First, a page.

Purple urine bag syndrome in a patient on haemodialysis

John Wing Li and Kamal Sud
Med J Aust 2021; 215 (4): . || doi: 10.5694/mja2.51187
Published online: 16 August 2021

A 77‐year‐old woman with a long term urinary catheter on haemodialysis complained of suprapubic discomfort. The urinary bag was purple (Figure). Urine investigations showed pyuria, and culture grew multiple organisms. Purple urine bag syndrome was diagnosed. This syndrome is rarely reported in dialysis populations.1 Deaminated dietary tryptophan is conjugated to indoxyl sulfate by the liver, then excreted in urine where bacterial sulfatase and phosphatase metabolise it to produce indigo (blue) and indirubin (red) pigments, staining the urinary bag purple.2 Risk factors include chronic catherisation, constipation, urinary tract infection and renal failure.2 Our patient was treated successfully by appropriate antibiotics and catheter replacement.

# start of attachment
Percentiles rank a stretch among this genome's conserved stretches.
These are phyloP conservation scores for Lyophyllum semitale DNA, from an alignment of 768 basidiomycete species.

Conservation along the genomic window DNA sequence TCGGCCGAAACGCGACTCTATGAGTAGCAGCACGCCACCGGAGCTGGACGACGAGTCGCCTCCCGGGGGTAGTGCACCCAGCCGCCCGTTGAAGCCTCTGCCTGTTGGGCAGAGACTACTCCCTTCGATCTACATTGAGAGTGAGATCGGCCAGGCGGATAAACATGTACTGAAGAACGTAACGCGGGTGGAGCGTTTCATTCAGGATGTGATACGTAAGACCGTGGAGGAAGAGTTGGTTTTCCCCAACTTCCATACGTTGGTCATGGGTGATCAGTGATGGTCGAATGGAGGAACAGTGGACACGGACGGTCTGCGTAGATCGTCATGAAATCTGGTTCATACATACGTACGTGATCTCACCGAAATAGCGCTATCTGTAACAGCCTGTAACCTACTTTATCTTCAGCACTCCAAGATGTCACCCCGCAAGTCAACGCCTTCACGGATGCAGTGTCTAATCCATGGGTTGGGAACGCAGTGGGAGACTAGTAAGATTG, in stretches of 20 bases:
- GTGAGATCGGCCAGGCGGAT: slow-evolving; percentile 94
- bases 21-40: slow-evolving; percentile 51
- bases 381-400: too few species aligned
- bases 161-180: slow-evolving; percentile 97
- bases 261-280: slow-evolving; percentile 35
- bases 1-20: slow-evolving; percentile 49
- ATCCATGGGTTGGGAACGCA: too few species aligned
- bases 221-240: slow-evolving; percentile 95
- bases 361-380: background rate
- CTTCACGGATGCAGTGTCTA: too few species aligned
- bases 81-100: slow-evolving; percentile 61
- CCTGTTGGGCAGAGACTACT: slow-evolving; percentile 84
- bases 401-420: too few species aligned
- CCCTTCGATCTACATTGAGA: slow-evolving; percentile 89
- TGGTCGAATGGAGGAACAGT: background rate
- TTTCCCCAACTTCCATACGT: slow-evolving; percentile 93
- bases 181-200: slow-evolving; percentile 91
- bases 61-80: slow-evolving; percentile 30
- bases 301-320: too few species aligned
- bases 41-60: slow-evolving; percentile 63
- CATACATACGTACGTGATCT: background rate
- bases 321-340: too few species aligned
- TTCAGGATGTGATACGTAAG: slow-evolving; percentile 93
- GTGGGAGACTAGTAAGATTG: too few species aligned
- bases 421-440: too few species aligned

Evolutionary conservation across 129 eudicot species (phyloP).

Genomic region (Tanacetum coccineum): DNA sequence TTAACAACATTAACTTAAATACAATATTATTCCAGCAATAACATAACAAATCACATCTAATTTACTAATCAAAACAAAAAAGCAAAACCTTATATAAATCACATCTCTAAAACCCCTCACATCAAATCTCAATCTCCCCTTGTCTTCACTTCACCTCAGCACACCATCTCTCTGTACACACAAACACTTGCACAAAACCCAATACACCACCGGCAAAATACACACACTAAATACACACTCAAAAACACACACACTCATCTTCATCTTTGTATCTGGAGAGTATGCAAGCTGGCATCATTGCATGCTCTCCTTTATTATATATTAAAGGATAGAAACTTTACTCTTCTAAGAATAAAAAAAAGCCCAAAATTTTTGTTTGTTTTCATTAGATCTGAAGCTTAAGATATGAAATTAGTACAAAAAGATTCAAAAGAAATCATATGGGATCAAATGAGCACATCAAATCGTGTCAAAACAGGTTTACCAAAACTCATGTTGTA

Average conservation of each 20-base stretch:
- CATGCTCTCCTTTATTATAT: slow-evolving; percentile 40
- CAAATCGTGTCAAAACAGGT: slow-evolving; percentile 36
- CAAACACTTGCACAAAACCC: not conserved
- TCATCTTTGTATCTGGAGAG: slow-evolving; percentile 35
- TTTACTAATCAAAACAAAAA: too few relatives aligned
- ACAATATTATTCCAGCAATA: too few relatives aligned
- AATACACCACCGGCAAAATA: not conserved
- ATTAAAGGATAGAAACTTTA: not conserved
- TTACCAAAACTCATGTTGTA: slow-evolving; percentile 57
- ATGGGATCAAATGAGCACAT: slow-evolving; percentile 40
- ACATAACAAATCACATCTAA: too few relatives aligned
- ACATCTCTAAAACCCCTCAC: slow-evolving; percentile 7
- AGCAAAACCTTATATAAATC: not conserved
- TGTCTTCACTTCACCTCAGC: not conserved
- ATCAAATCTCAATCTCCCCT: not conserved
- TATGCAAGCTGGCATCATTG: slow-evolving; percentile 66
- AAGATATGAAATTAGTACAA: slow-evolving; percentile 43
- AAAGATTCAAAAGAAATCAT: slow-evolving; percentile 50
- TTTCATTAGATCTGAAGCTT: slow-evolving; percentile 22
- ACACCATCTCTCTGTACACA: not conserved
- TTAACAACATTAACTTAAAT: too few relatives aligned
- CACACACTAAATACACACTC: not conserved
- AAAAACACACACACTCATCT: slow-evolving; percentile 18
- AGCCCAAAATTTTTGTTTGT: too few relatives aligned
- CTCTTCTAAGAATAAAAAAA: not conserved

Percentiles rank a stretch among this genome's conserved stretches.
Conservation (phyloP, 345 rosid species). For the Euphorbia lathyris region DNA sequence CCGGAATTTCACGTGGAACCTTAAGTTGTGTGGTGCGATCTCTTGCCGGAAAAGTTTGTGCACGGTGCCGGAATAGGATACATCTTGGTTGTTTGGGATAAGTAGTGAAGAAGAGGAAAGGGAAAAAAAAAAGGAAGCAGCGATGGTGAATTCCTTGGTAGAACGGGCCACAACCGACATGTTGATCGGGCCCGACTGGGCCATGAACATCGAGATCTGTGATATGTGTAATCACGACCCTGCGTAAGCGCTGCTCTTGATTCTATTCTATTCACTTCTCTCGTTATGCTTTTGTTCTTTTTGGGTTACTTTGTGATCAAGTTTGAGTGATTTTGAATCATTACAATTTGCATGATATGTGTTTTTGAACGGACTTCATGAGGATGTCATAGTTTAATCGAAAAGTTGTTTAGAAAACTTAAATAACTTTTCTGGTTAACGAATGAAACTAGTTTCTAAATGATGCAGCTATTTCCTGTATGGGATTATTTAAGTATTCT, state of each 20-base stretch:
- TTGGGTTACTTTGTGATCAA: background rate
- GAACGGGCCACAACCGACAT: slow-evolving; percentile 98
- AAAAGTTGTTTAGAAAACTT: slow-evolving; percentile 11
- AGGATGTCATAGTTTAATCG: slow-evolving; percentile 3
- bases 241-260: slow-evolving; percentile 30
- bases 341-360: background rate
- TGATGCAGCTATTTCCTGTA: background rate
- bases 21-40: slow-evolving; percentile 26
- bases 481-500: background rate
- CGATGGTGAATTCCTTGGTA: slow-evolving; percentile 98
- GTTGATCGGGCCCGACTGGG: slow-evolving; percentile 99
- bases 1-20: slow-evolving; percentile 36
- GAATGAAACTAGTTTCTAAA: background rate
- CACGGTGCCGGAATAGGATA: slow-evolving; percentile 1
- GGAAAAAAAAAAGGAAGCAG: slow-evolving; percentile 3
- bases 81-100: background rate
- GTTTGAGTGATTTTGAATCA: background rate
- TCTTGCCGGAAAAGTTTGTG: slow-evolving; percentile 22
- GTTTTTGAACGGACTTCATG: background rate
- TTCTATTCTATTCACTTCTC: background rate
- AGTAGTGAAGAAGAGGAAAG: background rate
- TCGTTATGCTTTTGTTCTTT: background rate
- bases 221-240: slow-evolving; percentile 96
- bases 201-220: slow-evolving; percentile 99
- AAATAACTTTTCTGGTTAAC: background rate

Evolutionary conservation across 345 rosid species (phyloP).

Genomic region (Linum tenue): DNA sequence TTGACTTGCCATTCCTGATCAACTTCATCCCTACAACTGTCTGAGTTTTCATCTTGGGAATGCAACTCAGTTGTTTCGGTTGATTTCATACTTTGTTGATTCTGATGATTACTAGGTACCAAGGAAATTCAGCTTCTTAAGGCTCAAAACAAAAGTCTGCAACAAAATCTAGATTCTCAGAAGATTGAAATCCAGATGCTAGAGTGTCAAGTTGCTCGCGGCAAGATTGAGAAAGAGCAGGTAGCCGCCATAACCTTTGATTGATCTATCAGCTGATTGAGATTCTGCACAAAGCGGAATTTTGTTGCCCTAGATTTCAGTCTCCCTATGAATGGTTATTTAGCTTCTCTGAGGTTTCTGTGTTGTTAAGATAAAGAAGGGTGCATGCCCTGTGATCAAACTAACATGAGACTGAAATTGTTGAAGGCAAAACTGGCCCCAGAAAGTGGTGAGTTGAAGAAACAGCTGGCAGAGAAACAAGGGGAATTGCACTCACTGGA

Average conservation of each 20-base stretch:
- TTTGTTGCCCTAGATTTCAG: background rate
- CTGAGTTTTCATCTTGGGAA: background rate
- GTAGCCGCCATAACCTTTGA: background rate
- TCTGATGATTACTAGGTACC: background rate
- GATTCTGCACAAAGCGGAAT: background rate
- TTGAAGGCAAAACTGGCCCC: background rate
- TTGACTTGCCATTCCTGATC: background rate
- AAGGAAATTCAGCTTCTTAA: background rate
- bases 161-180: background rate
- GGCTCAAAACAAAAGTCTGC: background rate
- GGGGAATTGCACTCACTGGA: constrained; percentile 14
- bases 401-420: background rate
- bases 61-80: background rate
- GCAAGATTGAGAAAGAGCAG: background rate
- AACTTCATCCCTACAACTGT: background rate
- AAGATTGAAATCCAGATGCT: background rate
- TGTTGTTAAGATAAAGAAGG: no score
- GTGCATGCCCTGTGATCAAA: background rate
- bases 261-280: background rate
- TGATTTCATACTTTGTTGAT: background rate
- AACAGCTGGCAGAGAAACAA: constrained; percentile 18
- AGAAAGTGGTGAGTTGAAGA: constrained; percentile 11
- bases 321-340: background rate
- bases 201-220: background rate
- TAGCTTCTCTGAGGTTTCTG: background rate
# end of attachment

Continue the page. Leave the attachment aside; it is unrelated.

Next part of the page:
• 1 Nepean Hospital, Sydney, NSW
  • 2 University of Sydney, Sydney, NSW

Competing interests:

No relevant disclosures.

  • 1. Ting IW, Wang R, Wu VC, et al. Purple urine bag syndrome in a hemodialysis patient. Kidney Int 2007; 71: 956.
  • 2. Kalsi DS, Ward J, Lee R, Handa A. Purple urine bag syndrome: a rare spot diagnosis. Dis Markers 2017; 2017: 9131872.


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